Sprinting across the terminal I ground to a halt in the next line. Nobody here seems to have any sense of urgency and the process of paying for my extra weight was deadly slow and extremely stressful. I had no idea how much 18,000 pesos was, but thrust my Visa at the woman behind the counter. She spoke no English and I speak virtually no Spanish so there was little talking. Apparently I showed no stress on my face, or perhaps she just did not care to notice, as she went tediously about her job.
Fees paid, I began to run for gate 32. At least it was not too far. Out of breath and with sweat on my forehead, I was the last person to board the bus that would take us to the plane.
I was not even 100% sure I was on the right plane as no one checked my ticket upon boarding, but when I saw Ryan seated a few rows back I was greatly relieved. I sank down into my seat and took in a deep breath. I had made it through Santiago.
Seeing Santiago from the air as we departed presents an interesting mix of farms, industrial buildings, and residential neighbourhoods all clustered together. There seemed to be no real pattern to it and no separation in land use. Splintering all of this up were dozens of long fingers of mountain that jutted into the land and broke up the settlement patterns.
The in-flight movie on the 2:50 minute flight to Punta Arenas was Captain America. Not really my cup of tea, but I watched it anyway. Looking out the window as we flew over the mountains was a beautiful site. I began to relax and enjoy the experience.
As we began our descent into Punta Arenas the landscape became lunar in appearance. The ground is windswept and barren with very little evidence of human habitation except for the cluster of development around the water’s edge that is Punta Arenas.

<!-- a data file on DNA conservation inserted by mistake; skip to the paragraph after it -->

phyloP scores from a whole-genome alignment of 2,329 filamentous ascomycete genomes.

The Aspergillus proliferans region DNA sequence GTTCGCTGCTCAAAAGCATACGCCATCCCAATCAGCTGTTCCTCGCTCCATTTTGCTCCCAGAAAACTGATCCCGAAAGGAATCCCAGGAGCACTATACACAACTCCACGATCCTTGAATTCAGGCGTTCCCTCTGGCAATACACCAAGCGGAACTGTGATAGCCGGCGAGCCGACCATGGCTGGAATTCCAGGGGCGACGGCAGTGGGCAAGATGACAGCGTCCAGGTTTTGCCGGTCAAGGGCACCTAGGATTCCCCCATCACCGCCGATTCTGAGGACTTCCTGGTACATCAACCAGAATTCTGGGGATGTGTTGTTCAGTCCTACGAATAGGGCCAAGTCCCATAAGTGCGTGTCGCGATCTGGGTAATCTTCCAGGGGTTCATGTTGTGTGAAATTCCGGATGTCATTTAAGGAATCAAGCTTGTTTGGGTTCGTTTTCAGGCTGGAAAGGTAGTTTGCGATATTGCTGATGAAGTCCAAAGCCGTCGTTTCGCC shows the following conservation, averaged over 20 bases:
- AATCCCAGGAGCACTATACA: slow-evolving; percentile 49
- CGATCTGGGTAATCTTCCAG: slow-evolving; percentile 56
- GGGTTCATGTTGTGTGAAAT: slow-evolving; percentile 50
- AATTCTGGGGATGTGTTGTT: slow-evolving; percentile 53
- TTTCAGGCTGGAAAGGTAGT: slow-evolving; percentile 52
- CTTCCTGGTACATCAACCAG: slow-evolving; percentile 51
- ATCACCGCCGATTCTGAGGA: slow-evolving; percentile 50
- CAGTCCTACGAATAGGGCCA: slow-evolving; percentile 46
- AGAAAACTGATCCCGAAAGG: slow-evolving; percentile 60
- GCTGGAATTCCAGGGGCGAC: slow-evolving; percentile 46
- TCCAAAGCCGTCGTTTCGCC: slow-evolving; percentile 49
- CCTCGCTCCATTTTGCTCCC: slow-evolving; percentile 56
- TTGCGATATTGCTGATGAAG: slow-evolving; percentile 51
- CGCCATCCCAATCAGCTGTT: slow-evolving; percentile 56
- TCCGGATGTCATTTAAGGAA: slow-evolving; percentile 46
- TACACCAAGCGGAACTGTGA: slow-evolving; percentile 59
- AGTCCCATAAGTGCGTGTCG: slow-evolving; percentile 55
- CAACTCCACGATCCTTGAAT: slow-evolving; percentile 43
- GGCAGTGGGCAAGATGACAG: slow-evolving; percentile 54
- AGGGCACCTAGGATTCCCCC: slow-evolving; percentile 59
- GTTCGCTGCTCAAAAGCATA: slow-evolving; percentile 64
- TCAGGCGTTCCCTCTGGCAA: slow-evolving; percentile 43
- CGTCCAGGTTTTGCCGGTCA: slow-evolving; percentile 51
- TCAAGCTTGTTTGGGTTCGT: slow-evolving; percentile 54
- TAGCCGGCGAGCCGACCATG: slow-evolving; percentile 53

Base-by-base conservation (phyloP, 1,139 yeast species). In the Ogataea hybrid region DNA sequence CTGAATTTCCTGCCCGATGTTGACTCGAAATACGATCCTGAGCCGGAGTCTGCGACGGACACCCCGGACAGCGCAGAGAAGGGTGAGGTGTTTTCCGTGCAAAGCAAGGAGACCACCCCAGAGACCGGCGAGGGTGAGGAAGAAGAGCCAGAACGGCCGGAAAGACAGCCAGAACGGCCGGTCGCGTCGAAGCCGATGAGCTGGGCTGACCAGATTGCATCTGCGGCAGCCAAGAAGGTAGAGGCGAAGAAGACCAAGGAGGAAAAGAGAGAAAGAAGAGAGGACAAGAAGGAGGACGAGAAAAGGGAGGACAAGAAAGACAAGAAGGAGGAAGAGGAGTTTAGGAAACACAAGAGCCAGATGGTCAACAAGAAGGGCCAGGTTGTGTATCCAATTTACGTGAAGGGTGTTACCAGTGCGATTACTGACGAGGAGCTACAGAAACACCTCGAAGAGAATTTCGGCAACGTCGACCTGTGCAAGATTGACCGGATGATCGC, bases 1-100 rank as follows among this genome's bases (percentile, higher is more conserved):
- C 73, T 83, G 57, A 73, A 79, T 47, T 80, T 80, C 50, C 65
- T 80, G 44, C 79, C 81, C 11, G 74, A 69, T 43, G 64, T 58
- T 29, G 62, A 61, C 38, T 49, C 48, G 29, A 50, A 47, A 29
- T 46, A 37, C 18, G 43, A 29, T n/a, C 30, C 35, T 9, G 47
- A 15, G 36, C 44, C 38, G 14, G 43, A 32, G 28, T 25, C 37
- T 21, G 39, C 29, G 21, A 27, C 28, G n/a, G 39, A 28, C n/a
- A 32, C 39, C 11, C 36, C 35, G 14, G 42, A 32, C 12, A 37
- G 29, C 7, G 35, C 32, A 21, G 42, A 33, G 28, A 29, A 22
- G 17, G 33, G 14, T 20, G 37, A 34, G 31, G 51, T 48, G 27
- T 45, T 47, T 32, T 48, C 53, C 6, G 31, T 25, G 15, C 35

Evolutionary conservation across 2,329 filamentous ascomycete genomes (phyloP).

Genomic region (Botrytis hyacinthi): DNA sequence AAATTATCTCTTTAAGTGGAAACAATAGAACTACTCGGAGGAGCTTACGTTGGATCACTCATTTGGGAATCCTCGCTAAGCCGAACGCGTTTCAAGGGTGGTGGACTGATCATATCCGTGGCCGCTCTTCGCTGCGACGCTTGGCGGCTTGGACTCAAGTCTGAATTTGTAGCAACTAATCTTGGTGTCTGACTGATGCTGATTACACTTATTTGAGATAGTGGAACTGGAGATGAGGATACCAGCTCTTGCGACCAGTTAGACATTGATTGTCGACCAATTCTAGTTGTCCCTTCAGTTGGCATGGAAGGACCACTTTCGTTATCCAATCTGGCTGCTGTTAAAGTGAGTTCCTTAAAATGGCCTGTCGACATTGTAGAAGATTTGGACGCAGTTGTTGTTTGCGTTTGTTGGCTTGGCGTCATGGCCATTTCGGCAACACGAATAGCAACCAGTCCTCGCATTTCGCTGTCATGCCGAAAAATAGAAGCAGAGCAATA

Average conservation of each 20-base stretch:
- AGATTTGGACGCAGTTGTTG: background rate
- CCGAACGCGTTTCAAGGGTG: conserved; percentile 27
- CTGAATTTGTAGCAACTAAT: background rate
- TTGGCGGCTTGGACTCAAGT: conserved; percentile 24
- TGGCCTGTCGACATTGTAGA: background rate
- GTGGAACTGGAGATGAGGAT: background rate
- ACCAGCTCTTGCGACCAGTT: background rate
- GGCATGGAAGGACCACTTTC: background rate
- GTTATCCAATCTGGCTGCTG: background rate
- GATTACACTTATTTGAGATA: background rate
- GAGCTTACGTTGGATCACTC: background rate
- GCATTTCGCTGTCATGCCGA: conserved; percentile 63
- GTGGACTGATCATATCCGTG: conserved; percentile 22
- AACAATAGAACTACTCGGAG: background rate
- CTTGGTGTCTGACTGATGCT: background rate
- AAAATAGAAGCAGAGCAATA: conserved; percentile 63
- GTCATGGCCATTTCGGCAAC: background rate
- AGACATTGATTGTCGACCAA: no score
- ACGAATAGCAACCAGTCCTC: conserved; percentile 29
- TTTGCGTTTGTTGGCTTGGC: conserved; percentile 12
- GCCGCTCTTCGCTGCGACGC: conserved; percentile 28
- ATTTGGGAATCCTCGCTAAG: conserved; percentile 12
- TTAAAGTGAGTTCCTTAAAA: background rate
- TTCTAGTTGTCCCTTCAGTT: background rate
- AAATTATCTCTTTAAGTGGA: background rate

Navigating the Punta Arenas airport was relatively easy as it is quite small. Ryan and I found a small taxi van and tossed in all our bags. The ride to town was about 25 minutes and Ryan and I spent some time catching up as we had not seen one another since our climb in Russia in the summer of 2010.
Ron was not yet with us as his flight out of Dallas had been cancelled when a bird went through the engine of the plane.
We arrived at our hotel, the Condor de Plata, and unloaded our bags from the taxi. Ryan speaks Spanish and began the check in process. As we were being escorted up the stair to our rooms, I had the feeling that we were one room short and mentioned this to Ryan. When he asked for clarification this was confirmed. Apparently the reservations had been messed up and there was only one room for the three of us (Ron and I were going to share one room and Ryan would be in the other).
This reminded me of an old Seinfeld episode when Jerry and Elaine arrive at the car rental desk to learn that that there were no cars. Yes, he had a reservation, but that did not mean that there would necessarily be a car.
We too had reservations and the emails to prove it, but that did not mean there was a room. As the Spanish became more heated it was clear the hotel was taking no responsibility and there were no rooms.
Ryan and I headed out to book him into another hotel. Ron (when he arrived) and I would stay in the Condor and Ryan would stay in a different hotel about a five minute walk down the street. Not ideal, but it is rare on these trips that everything goes as planned and you must learn to roll with it.
Once settled into our separate hotels we went out for dinner at Lomitos which is a very popular hamburger restaurant. The cheese burgers were excellent and the beer was cold and thus ended a long day-and-a-half of travel.
At 10:00 I made my way to my room and quickly fell asleep to the sound of dogs barking and road traffic.
It is good to be on expedition once again.